March 2017 Exclusive Story
Demand Could Begin Outpacing Supply
HOUSTON–Natural gas-fired electricity generation first exceeded coal-fired generation on a monthly basis in April 2015, but natural gas was the primary fuel source for U.S. electricity generation for the first time on an annual basis in 2016, according to the U.S. Energy Information Administration.
EIA says natural gas held the largest share of the power generation market in nearly every month last year, generating as much as 155 million megawatthours a month during peak summer demand. In total, natural gas accounted for a record 34 percent of total annual utility-scale power generation, compared with 30 percent for coal. The agency estimates that 24 gigawatts of utility-scale capacity was added in 2016, including new natural gas facilities (Figure 1), while 7 GW of coal-fired capacity was retired during the year.
More growth is in store for natural gas in the electricity market over the next two years, EIA reports, noting that utilities indicate they will increase natural gas-fired capacity by 11.2 GW in 2017 and another 25.4 GW in 2018.
“If these plants come online as planned, annual net additions in natural gas capacity would be at their highest levels since 2005,” EIA states in a Jan. 30 report. “On a combined basis, these 2017-18 additions would increase natural gas capacity by 8 percent from the capacity existing at the end of 2016. Depending on the timing and utilization of these plants, the new additions could help natural gas maintain its status as the primary energy source for power generation, even if natural gas prices rise moderately.”
Many of the natural gas-fired power plants under construction are located in Mid-Atlantic states and Texas to capitalize on expanded production from major shale plays. Ongoing natural gas pipeline and midstream infrastructure expansions also are supporting growth in natural gas-fired electric generating capacity, EIA states.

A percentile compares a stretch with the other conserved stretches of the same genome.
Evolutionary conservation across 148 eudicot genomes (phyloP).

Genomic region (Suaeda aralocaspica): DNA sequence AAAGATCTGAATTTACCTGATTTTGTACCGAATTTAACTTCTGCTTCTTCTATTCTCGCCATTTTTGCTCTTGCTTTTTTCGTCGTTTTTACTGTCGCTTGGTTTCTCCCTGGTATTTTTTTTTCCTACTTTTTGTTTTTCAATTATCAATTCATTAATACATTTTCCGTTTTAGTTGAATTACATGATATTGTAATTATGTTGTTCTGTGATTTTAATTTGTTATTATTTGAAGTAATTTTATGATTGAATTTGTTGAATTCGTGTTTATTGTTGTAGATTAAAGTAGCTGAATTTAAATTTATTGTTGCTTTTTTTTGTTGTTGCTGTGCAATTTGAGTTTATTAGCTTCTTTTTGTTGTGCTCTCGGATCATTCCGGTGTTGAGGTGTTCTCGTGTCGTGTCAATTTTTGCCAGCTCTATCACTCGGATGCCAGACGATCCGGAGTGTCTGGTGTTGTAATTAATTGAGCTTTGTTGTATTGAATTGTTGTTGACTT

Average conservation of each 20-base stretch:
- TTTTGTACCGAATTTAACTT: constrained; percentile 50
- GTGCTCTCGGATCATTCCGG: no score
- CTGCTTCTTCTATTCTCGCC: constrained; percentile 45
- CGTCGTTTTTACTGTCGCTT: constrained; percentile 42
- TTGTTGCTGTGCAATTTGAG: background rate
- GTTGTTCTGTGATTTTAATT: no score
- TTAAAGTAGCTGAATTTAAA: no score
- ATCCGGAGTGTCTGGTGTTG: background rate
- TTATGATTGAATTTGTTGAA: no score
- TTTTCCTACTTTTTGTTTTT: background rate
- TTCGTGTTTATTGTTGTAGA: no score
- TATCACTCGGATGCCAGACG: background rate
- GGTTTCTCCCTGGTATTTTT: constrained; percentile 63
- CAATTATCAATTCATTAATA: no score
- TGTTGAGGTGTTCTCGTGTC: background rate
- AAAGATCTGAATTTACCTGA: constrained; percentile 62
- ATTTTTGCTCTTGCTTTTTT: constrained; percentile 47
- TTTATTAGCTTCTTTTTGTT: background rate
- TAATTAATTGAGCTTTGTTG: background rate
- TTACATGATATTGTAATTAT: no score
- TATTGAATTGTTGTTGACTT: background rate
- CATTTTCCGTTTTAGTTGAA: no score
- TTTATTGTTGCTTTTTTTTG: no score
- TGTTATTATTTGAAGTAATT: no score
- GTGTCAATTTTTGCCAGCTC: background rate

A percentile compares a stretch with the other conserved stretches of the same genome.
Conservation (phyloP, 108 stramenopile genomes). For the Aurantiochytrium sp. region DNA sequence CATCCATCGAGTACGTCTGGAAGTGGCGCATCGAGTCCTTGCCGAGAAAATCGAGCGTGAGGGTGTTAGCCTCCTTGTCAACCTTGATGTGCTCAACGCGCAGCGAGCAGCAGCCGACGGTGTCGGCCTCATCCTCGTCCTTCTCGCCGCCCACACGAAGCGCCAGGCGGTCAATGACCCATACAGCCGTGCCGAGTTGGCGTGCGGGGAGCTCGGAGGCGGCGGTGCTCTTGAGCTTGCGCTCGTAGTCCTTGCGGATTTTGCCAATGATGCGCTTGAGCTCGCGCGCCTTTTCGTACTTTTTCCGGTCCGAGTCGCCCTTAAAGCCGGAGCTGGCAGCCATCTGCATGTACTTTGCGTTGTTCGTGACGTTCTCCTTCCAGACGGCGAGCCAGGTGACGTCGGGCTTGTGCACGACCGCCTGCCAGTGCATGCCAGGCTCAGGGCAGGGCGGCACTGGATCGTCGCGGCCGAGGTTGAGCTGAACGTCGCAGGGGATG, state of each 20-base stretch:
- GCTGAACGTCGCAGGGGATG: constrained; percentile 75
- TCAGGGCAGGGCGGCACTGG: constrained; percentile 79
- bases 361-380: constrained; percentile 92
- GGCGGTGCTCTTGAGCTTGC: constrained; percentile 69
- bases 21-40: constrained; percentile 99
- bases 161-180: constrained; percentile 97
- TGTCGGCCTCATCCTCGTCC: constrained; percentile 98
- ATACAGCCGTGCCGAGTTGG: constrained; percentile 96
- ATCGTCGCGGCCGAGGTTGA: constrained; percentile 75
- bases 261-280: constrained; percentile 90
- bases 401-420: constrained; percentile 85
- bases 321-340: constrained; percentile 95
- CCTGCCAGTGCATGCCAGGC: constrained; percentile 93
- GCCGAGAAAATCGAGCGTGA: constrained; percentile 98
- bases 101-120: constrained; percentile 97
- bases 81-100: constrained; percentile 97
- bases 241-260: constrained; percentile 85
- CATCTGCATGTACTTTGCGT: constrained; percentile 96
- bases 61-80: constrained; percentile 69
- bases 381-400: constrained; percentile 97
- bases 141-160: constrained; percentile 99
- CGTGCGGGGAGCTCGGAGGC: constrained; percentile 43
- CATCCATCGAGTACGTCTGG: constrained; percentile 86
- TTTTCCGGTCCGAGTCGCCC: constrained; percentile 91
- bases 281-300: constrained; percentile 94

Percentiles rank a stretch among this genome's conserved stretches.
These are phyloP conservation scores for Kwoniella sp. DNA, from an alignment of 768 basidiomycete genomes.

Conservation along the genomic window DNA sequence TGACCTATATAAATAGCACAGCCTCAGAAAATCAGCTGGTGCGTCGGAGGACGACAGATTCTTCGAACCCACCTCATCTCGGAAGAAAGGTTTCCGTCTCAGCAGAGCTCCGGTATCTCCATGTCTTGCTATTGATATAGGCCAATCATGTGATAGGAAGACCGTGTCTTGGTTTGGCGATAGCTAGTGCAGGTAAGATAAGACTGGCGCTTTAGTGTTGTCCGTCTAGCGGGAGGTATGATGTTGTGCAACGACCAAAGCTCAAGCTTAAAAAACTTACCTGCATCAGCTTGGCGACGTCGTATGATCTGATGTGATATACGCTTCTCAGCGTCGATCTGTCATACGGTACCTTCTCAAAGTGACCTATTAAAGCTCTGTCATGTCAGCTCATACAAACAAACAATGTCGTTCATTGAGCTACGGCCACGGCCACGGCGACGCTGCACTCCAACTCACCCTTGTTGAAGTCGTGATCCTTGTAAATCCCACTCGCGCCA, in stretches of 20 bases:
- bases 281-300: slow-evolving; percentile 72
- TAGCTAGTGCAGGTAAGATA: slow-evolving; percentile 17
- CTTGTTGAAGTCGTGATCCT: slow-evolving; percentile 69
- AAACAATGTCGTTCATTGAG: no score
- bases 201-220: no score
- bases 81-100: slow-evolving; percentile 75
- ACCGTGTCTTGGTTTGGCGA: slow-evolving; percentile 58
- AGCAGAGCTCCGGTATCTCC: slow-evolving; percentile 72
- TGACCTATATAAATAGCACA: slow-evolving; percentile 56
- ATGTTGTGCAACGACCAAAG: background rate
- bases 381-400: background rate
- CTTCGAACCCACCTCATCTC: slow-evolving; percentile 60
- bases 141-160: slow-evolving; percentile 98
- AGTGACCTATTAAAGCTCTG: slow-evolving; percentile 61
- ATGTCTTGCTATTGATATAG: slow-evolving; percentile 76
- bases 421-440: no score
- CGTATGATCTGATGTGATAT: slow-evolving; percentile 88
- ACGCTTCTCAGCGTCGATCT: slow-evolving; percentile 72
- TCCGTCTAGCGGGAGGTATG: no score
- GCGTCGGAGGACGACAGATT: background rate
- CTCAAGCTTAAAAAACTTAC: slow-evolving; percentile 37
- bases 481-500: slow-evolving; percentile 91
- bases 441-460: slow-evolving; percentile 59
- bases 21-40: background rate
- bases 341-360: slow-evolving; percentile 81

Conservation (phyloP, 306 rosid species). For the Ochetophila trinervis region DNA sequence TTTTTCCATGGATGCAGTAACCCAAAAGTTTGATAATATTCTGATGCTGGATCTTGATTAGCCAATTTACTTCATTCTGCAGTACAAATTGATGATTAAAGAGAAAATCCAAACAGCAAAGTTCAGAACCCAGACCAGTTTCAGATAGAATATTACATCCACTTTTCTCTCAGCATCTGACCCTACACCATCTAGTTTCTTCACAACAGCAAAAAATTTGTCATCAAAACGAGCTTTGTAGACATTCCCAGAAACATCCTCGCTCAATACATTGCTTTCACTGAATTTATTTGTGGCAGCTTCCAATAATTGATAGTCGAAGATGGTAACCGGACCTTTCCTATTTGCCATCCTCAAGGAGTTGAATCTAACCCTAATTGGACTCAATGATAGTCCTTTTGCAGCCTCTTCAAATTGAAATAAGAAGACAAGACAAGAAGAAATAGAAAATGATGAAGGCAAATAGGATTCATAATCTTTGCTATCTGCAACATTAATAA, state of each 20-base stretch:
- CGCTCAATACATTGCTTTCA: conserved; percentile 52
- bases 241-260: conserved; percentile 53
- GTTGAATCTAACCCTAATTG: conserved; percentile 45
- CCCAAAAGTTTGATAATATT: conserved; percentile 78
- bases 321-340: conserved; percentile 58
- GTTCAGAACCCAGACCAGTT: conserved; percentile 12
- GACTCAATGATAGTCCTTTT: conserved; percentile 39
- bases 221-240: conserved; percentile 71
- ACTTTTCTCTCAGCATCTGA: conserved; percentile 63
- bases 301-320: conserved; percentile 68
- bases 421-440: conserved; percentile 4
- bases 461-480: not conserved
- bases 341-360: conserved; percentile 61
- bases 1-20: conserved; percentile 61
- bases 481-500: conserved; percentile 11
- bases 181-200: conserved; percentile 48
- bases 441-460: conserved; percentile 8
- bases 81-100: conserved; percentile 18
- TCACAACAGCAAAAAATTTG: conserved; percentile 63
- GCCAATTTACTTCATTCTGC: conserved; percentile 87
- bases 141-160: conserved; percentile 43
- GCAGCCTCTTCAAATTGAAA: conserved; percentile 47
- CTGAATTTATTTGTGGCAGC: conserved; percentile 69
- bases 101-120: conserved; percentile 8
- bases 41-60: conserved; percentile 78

The continuing expansion of natural gas in the electricity sector is partly the result of the low cost of supplies from shale plays and partly in response to stricter environmental regulations. Regarding the latter, EIA says carbon dioxide emissions from the U.S. electric generation sector have been trending lower since 2007, in step with increasing consumption of natural gas. In fact, as the agency reveals in a Jan. 19 report, CO2 emissions from the power sector are now below transportation sector CO2 emissions for the first time since the late 1970s.
On average, EIA estimates that the combustion of natural gas emits 117 pounds of CO2 per MMBtu compared with 206-229 pounds per MMBtu for coal. Natural gas electric generators also tend to be more efficient than coal generators, because they require less fuel to generate electricity. Consequently, while natural gas accounted for 34 percent of total U.S. electricity generated in the 12 months from October 2015 through September 2016, it produced only 31 percent of the sector’s total CO2 emissions. In contrast, coal was responsible for 61 percent of the sector’s total CO2 emissions while fueling only 31 percent of the electricity generated during that period, according to the agency.
Prices Trending Up
While the cost of natural gas delivered to power generators declined from an average of $5.00 per MMBtu in 2014 to $3.23/MMBtu in 2015 and $2.78/MMBtu in the first 10 months of 2016, EIA’s January 2017 Short-Term Energy Outlook (STEO) projects increasing natural gas prices in both 2017 and 2018.
EIA says it expects the Henry Hub natural gas spot price to average $3.55/MMBtu in 2017 and $3.73/MMBtu in 2018 compared to the 2016 average of $2.51/MMBtu. “The higher Henry Hub prices reflect natural gas consumption and exports exceeding supply and imports, leading to lower average inventory levels,” the STEO states.
In 2016, Henry Hub natural gas prices averaged their lowest annual level since 1999 after an abnormally mild 2015-16 winter left storage at unprecedented highs last spring. However, EIA says record natural gas use for electricity generation during the summer and declining production contributed to Henry Hub natural gas prices rising from an average of $2.00/MMBtu in the first quarter of 2016 to above $3.00/MMBtu on a monthly basis for the first time in two years in December 2016.
For 2017, EIA forecasts that Henry Hub prices will remain near the December levels, when Henry Hub spot prices averaged $3.59/MMBtu. Prices are expected to move higher again in 2018 as a result of U.S. consumption and exports exceeding forecasted production and imports, with the difference supplied from storage inventories (Figure 2).